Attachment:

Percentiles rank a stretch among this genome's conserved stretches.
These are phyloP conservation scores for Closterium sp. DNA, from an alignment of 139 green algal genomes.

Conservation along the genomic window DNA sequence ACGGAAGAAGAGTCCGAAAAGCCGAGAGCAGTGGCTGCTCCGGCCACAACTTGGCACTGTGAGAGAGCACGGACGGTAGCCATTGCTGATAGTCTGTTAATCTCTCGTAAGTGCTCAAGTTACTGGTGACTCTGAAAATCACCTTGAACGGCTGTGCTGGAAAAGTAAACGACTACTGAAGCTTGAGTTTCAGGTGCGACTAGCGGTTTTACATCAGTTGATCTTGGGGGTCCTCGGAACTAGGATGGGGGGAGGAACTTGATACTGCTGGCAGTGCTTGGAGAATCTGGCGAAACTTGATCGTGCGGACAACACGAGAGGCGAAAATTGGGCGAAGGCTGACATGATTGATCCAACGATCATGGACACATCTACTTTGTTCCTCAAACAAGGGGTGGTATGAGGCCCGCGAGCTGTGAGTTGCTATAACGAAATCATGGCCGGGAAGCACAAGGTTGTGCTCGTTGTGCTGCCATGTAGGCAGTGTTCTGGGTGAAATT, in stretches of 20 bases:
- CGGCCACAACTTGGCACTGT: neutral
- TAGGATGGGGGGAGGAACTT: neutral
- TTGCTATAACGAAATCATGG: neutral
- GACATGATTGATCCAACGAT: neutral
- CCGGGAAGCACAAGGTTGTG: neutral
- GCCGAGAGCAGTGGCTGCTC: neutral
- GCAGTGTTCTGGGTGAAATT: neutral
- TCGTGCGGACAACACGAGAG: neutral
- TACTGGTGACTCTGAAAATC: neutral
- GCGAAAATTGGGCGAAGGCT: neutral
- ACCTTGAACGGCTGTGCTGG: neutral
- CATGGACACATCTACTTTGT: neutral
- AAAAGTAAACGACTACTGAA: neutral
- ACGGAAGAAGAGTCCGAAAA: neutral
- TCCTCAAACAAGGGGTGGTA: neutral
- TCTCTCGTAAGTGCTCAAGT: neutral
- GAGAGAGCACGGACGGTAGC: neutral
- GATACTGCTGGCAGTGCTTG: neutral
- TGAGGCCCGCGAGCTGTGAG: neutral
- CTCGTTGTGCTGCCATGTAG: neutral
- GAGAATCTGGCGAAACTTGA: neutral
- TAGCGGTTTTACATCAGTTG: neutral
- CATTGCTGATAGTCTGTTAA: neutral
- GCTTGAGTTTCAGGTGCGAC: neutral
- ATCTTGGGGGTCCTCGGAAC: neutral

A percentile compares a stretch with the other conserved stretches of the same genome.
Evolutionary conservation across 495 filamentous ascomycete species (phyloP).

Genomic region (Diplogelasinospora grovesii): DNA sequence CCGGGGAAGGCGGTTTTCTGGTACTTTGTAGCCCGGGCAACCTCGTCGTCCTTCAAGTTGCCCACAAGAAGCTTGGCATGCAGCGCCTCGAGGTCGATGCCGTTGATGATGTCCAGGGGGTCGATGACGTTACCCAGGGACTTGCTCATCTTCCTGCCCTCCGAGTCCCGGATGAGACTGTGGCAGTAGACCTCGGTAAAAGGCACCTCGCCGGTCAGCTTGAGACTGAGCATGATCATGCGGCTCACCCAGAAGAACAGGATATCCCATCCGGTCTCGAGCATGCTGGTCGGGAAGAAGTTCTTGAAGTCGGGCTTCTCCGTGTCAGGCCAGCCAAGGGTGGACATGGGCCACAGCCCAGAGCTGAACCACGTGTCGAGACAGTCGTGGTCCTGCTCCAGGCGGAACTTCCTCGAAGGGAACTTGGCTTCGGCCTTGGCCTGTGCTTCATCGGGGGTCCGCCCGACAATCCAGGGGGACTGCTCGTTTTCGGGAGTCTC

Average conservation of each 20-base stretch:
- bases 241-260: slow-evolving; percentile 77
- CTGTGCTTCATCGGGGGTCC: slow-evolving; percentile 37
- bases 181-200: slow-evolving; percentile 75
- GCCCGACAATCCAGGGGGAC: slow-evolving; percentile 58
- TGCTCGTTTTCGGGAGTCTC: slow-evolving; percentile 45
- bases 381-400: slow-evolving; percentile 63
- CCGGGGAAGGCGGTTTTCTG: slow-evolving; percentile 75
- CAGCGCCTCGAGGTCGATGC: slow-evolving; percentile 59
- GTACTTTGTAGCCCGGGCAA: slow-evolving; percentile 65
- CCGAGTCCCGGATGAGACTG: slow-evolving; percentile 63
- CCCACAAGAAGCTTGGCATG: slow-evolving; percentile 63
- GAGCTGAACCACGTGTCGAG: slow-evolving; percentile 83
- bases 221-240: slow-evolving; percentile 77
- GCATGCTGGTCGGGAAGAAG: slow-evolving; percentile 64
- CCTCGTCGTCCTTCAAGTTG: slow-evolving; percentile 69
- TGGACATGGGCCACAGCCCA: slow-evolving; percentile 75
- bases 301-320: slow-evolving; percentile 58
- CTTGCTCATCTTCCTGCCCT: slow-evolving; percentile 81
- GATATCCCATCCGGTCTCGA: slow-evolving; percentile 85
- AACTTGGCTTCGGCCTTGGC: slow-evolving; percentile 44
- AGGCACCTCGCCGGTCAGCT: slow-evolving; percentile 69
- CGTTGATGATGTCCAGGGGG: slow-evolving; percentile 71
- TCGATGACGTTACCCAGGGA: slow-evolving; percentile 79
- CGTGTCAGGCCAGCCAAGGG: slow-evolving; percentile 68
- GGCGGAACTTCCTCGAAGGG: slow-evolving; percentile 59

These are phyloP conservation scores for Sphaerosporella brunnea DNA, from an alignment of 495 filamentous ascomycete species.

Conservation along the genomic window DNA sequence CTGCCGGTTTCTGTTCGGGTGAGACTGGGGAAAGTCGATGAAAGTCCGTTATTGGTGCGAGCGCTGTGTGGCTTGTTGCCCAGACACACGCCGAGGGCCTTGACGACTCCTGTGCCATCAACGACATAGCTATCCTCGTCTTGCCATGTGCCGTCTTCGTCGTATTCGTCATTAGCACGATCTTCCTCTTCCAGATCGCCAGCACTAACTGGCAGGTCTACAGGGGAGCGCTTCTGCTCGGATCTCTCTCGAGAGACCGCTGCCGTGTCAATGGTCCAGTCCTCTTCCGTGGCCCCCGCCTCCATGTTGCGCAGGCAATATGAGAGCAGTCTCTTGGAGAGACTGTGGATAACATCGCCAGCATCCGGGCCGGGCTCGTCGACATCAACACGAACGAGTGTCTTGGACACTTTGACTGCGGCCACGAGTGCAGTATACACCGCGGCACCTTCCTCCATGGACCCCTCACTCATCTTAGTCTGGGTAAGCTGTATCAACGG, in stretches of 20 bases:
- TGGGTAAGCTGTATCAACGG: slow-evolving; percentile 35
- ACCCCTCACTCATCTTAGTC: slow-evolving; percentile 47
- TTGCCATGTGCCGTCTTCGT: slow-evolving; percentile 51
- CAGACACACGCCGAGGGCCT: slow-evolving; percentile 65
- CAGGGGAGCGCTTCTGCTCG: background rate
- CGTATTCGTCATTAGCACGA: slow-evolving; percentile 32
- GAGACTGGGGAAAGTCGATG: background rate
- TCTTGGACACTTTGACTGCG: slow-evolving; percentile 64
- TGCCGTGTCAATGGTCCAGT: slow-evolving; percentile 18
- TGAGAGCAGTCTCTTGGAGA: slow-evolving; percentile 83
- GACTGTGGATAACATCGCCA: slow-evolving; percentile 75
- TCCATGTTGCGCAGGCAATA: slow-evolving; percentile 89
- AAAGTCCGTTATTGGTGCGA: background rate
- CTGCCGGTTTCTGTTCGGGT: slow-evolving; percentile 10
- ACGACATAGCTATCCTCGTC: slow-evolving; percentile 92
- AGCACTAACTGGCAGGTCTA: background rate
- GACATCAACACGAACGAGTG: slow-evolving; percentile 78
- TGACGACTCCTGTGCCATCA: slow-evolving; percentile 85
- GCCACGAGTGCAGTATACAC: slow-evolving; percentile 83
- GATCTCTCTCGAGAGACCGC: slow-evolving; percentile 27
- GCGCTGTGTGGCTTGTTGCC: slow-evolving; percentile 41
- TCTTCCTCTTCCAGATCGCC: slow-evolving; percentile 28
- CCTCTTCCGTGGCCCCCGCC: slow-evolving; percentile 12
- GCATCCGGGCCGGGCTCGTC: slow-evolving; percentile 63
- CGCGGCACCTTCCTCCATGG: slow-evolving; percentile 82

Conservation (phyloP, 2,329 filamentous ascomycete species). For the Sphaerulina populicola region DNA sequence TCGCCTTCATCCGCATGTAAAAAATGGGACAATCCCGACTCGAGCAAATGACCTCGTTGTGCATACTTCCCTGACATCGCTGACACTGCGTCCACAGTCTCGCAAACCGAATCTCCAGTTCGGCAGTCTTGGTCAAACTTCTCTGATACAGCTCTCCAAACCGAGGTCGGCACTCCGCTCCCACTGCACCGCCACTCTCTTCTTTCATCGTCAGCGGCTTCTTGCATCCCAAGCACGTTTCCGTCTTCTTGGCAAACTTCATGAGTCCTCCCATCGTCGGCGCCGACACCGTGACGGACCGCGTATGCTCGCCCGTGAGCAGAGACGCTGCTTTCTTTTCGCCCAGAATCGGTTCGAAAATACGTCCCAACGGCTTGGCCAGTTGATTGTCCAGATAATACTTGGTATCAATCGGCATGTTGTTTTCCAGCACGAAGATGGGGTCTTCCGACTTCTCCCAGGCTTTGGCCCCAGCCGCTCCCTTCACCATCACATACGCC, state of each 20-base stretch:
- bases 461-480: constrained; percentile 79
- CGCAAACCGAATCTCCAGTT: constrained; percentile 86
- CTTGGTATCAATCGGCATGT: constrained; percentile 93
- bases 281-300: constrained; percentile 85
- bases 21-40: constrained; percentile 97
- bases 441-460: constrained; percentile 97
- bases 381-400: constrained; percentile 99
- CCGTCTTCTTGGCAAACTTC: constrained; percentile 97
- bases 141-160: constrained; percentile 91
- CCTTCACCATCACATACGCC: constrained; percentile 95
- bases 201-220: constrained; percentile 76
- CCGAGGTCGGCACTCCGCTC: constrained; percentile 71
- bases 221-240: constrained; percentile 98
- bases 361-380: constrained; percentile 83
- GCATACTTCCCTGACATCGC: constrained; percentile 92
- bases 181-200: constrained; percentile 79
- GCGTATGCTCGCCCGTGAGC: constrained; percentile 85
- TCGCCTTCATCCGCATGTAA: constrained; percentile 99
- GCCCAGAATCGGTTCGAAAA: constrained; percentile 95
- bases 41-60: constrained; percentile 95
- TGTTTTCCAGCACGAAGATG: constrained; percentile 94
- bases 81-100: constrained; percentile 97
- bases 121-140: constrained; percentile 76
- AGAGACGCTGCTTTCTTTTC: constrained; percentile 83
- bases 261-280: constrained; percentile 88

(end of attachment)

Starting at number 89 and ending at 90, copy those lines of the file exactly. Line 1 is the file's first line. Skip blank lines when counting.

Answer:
- bases 281-300: constrained; percentile 85
- bases 21-40: constrained; percentile 97